A Man Made Desert
When i first set my eyes on Valhalla’s land, I was not impressed, to say the least. The over working of the soil had driven it to the brink of exhaustion. Not an insect in sight, as I combed the fallout looking for survivors; all I could find were degenerate soya plants drying up in the midday sun. Cracks began to form as the clay gasped for hydration. It was very clear why people thought we were crazy to believe that THIS could be a paradise.
The industrial way of food production poses a very real threat to us all. It is a very serious issue that my hometown of Montreal is surrounded by farmland which produces little to nothing for les habitants. Worse, the soil is being depleted of its nutrients by the forceful practices of monoculture each passing season. At the start of every year I watch as they try the latest corn corp that is sure to grow and turn a profit while they nuke anything else that wants to compete. This industrial point of view, teamed with the corporate mind set, of grocery chains supporting cheap imports rather than the healthy local alternative, has proved to be fatal. We cannot depend on others to make our food forever. We must be responsible and take control of our food production for the safety of our families, our communities and our nation.
Valhalla takes a look at some of the issues that face the agricultural sector, it’s effects on us, the economy and what we could do to fix it.
For those with the eyes to see, it was only a matter of time before we turned things around. We knew that by mimicking a healthy ecosystem in our environment, we too, would be able to see regenerative growth and abundance. We envisioned the land as it once was, a forest teaming with life. We designed a full 5 acre food forest, incorporating a wide variety of fruit and nuts. Our focus was on perennial trees and shrubs, who would grow bigger and stronger with each consecutive year, and ensure an increase in production and local wealth. We believed that the farming of a healthy edible food forest, is a very real and viable solution to our food scarcity.
Our neighbor had been raising horses since the 80’s and had collected quite a mass of seasoned wood chips mixed with a generous amount of horse manure. We moved this along with other local biomass, to help shield the ground from the intense rays of the sun, retaining moisture, and helping to rebuild topsoil. A cover crop of clover was laid down to help fix nitrogen, a crucial component in the nutrient cycle of the soil. Making sure the soil ecology was right was our primary concern. These were the first steps in reclaiming our paradise.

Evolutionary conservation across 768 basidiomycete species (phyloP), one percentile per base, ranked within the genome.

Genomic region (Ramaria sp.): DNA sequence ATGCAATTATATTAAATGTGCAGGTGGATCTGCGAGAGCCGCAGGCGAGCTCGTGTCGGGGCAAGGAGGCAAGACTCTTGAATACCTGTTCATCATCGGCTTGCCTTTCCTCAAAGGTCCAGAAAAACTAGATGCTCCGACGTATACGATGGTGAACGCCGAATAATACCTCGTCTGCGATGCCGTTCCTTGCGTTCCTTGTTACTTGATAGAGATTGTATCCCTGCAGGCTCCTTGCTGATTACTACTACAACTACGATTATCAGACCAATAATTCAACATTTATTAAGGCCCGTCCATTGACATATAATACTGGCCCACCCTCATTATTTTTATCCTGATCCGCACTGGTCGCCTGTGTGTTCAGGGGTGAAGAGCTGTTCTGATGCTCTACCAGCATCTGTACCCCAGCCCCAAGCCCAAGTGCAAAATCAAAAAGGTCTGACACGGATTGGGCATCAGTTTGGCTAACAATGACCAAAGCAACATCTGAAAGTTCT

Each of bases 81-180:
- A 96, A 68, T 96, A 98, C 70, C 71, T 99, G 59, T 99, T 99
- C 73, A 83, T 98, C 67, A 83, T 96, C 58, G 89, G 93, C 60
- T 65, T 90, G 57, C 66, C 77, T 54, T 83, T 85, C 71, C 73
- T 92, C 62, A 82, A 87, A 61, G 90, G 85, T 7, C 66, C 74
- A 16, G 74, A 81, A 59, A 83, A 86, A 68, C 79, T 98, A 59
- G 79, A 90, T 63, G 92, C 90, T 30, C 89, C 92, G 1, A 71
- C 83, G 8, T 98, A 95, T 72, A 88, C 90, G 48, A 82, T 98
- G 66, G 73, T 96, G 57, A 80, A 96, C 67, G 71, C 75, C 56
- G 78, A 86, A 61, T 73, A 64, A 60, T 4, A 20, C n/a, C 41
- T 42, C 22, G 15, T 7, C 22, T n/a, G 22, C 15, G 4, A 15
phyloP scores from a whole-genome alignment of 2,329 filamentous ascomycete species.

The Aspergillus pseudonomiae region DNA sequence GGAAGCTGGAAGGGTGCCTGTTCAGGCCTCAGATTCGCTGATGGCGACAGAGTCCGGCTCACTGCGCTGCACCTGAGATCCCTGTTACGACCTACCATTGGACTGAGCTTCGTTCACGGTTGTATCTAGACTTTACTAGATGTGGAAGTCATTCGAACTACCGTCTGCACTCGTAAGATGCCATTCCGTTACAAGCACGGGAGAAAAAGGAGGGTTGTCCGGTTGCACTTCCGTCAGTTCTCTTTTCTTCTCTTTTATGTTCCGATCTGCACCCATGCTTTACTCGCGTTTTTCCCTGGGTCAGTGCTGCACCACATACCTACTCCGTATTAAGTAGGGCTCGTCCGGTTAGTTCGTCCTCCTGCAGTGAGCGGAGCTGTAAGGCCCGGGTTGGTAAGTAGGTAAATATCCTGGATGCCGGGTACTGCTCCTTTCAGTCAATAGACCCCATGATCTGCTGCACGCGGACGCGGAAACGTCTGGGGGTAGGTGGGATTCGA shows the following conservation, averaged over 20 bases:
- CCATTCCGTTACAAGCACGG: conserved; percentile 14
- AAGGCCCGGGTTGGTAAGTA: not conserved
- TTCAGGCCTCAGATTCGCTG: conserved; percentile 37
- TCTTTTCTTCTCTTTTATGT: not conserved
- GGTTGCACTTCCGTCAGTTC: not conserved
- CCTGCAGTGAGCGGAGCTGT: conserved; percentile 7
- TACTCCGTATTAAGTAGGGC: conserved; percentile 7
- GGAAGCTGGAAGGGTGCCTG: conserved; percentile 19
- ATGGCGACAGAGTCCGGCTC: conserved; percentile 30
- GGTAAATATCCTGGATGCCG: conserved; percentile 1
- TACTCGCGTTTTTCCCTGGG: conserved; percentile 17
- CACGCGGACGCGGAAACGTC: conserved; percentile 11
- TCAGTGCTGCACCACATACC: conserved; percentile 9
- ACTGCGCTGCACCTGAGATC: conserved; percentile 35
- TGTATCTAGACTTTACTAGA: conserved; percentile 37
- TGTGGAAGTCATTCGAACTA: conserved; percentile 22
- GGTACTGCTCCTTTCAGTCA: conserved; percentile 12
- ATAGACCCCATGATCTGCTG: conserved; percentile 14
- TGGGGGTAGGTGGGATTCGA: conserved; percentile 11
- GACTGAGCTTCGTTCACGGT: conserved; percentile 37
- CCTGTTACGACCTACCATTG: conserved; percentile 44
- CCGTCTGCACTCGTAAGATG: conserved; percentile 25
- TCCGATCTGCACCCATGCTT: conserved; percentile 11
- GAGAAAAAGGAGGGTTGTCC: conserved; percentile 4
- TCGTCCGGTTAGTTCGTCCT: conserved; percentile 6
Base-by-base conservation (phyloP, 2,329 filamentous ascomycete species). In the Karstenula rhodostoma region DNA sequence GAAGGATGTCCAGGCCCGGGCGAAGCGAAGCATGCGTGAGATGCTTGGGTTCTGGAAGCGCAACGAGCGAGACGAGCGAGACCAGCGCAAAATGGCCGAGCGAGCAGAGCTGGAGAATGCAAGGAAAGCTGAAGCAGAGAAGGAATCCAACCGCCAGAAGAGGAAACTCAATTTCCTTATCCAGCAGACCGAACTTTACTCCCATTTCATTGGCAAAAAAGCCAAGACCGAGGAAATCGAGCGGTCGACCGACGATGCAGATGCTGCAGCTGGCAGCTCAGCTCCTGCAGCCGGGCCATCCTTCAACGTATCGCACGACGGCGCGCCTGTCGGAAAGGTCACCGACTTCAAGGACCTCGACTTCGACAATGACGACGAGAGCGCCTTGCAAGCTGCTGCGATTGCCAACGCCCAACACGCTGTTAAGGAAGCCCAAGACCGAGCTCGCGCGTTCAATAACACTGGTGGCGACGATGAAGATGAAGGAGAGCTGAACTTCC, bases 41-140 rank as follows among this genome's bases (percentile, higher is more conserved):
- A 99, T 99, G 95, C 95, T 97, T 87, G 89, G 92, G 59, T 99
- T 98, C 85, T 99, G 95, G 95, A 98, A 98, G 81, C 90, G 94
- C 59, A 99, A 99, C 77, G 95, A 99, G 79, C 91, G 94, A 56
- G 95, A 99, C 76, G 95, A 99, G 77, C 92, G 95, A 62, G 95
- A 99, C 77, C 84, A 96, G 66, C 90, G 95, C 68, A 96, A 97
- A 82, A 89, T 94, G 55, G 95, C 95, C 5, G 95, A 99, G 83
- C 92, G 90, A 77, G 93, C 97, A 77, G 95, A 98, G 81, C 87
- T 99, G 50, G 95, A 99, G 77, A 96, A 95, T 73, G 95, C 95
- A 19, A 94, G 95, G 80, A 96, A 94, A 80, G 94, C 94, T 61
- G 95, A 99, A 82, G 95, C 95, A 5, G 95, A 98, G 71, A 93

We were fortunate enough to meet some local legends who kept the flame of organic agriculture burning. We were able to get seedlings and clones of famous local varieties of apples, pear, cherries, apricots and plums. Seeing these plants alive and healthy puts a smile on all of our faces. Here we see Viv holding onto “her” paw paw tree. The forest is coming along nicely, the tall nut and pine trees that border the north side have provided the necessary micro climate that allowed our peach trees to survive two Canadian winters. I am glad they did, since they are one of my favorite fruits to eat at Valhalla.
All this has got me really excited for our future, and what we can leave behind for future generations. The solutions to make this world a better place are right in front of us. A simple shift of consciousness from me me me, to, we we we. thinking collectively and acting towards the communal well being of the people in your area is the key to true success. If there is one thing the world needs right now it is selflessness and random acts of kindness….
This is Giving
“The best time to plant a tree is 20 years ago, the second best time is now”
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A Message From Germ
Hope you enjoyed the movies ;D
Working at Valhalla, I have the great opportunity to work with some really fantastic people. They are, by no means the only ones, but they represent the active participants in global change. They are real examples of the change we want to see. If you would like to see more movies and stories about them, let me know!
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1 thought on “Food Scarcity: A Looming Crisis”
Super epic! I love yall’s work, please keep it going, people are watching and getting inspired! (Giiiiving is good)